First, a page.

The issue of control is front and center of “Crazy,” Lise Zumwalt’s new documentary.
“I’ve always been interested in stories where there is a tension between social policy and law and individual rights—and mental illness is a great lens to look at that tension,” says Zumwalt, who has produced, written and edited films for National Geographic, PBS, BBC and several other major media outlets.
“Crazy” follows Eric, a young adult diagnosed with serious mental illness, and his father, who together want to change Eric’s treatment. However, the county does not want to give them a say. In the reputed bastion of progressive thinking, Madison, Wisconsin, Eric, his father, and Eric’s attorney are all powerless in their attempt to create a more collaborative treatment plan.
Eric’s father, who is a physician, concludes, “The record is very clear. He was at his worst when he’s had the most medication he’s ever gotten in terms of antipsychotics.” After Eric sees his hands tremoring, he worries about tardive dyskinesia, an adverse effect of his antipsychotic medication. Eric and his father are not demanding Eric be taken off his medication, merely that his dosage be lowered.
This is a story about who is going to control Eric’s treatment. On one side are Eric, his father and his attorney, who argue for Eric’s right to have a say in his own treatment. On the other side, are the county’s evaluating psychologist and social worker, who explain why forced treatment is necessary. Further complicating the issue are disagreements between Eric’s parents, which cause tension for Eric.
In the film, a leading psychiatrist states that individuals diagnosed with severe mental illness lack insight into their problems, resulting in them rejecting the notion that they need help. However, “Crazy” shows how the county not only deprives Eric of having any power over his own treatment, but also deprived of any say is Eric’s father, a physician and keen observer of his son.
Zumwalt has great access to the drama that unfolds. We see Eric making the decision to refuse medication and becoming an “outlaw,” hiding out in a hotel, and then being taken away to a psychiatric hospital which is not only unhelpful but traumatizing for him. For the most part, Eric’s altered states, when he does experience them, are not violent and do not cause problems for him. However, when Eric attempts to go off his antipsychotic medication cold turkey without tapering, he does have problematic consequences.
“Crazy” is bittersweet. For Eric, there is a sane solution that enables him to graduate from college and gain the autonomy that he had been deprived of. But “Crazy” may well be bitter for others who have been in Eric’s positon but lacked his “dream team” of a determined physician father and a tenacious ethical attorney, as well as the social pressure of a documentary filming. The overwhelming majority of people in Eric’s position lack any kind of backing.
One message of “Crazy” is that fear makes all of us crazy. Families are understandably frightened when one of their members begin acting crazy, and families can get even more frightened by a serious mental illness diagnosis such as schizophrenia. Fear makes for a crazy political landscape, which pits medicating authorities against patients and patients’ rights advocates who are often labeled as naïve or irresponsible.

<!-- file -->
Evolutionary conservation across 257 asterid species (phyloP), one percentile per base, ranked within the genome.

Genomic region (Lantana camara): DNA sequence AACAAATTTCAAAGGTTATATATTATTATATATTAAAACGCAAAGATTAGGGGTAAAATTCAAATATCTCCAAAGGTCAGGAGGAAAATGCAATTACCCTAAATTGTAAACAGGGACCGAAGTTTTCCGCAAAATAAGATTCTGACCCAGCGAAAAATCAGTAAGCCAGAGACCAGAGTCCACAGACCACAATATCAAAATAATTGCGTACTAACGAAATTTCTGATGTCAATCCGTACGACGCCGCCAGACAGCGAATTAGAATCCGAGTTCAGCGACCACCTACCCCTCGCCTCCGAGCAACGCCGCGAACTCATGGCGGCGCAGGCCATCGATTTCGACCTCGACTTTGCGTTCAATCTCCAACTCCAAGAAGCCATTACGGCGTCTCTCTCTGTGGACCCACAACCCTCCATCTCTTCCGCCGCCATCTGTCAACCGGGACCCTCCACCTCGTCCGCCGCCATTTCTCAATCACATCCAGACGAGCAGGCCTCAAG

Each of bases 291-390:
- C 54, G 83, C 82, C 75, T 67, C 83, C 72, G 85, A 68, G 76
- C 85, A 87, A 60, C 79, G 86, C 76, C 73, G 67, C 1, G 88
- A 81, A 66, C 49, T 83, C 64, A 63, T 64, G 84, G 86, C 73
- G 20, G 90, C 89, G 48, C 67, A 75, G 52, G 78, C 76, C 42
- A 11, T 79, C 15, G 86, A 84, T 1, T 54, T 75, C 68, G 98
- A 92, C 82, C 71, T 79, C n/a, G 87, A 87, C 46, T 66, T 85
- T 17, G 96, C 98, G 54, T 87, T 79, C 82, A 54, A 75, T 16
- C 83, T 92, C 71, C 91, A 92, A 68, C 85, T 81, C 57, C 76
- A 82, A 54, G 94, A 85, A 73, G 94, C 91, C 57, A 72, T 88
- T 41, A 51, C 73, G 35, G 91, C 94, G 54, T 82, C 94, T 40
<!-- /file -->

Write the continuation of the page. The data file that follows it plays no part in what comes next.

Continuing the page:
Why don’t we see more major films such as “Crazy” that honestly explore this issue? It gets back to fear. Intimidated by the possibility of being labeled as irresponsible, filmmakers avoid this terrain or change facts so as to fit a politically correct narrative—as was done by Ron Howard in “A Beautiful Mind.” In Howard’s film version of the life of mathematician John Nash (played by Russell Crowe), a recovered Nash states, “I take the newer medications.” However, Sylvia Nasar’s book A Beautiful Mind states that Nash stopped taking medication in 1970 because of the way it blunted his intellect, and in an interview before his death in 2015, Nash confirmed that he had stopped taking medication.
Why did Howard change the facts? The Guardian in 2015 reported, “The change was apparently made because the screenwriter, Akiva Goldsman, whose mother was a prominent psychologist, was worried that the film might persuade people to stop taking their medication. There were also rumors that the National Alliance on Mental Illness put pressure on the filmmakers to include the line about medication.”
Zumwalt tells us that her original view of people diagnosed with schizophrenia was the view of many Americans—that if these patients just took their medication, they would be fine and so would society. However, she discovered that this is not always the case.
“The film is not anti-medication, it’s pro-choice,” Zumwalt makes clear. Her film is fair, balanced, and committed to the truth. She is honest about how frightening altered states can be in our society; and she is also honest about how society can do great damage by allowing fear to sanction forced treatments that are not only unhelpful, but which can worsen conditions and result in powerlessness and resentment.
Ultimately, “Crazy” provides evidence that the tension between societal rights and individual rights of people diagnosed with serious mental illness can be resolved in a sane and humane way if only we can have respectful collaboration.
Bruce E. Levine, a practicing clinical psychologist, writes and speaks about how society, culture, politics and psychology intersect. He is the author of Get Up, Stand Up: Uniting Populists, Energizing the Defeated, and Battling the Corporate Elite . His Web site is brucelevine.net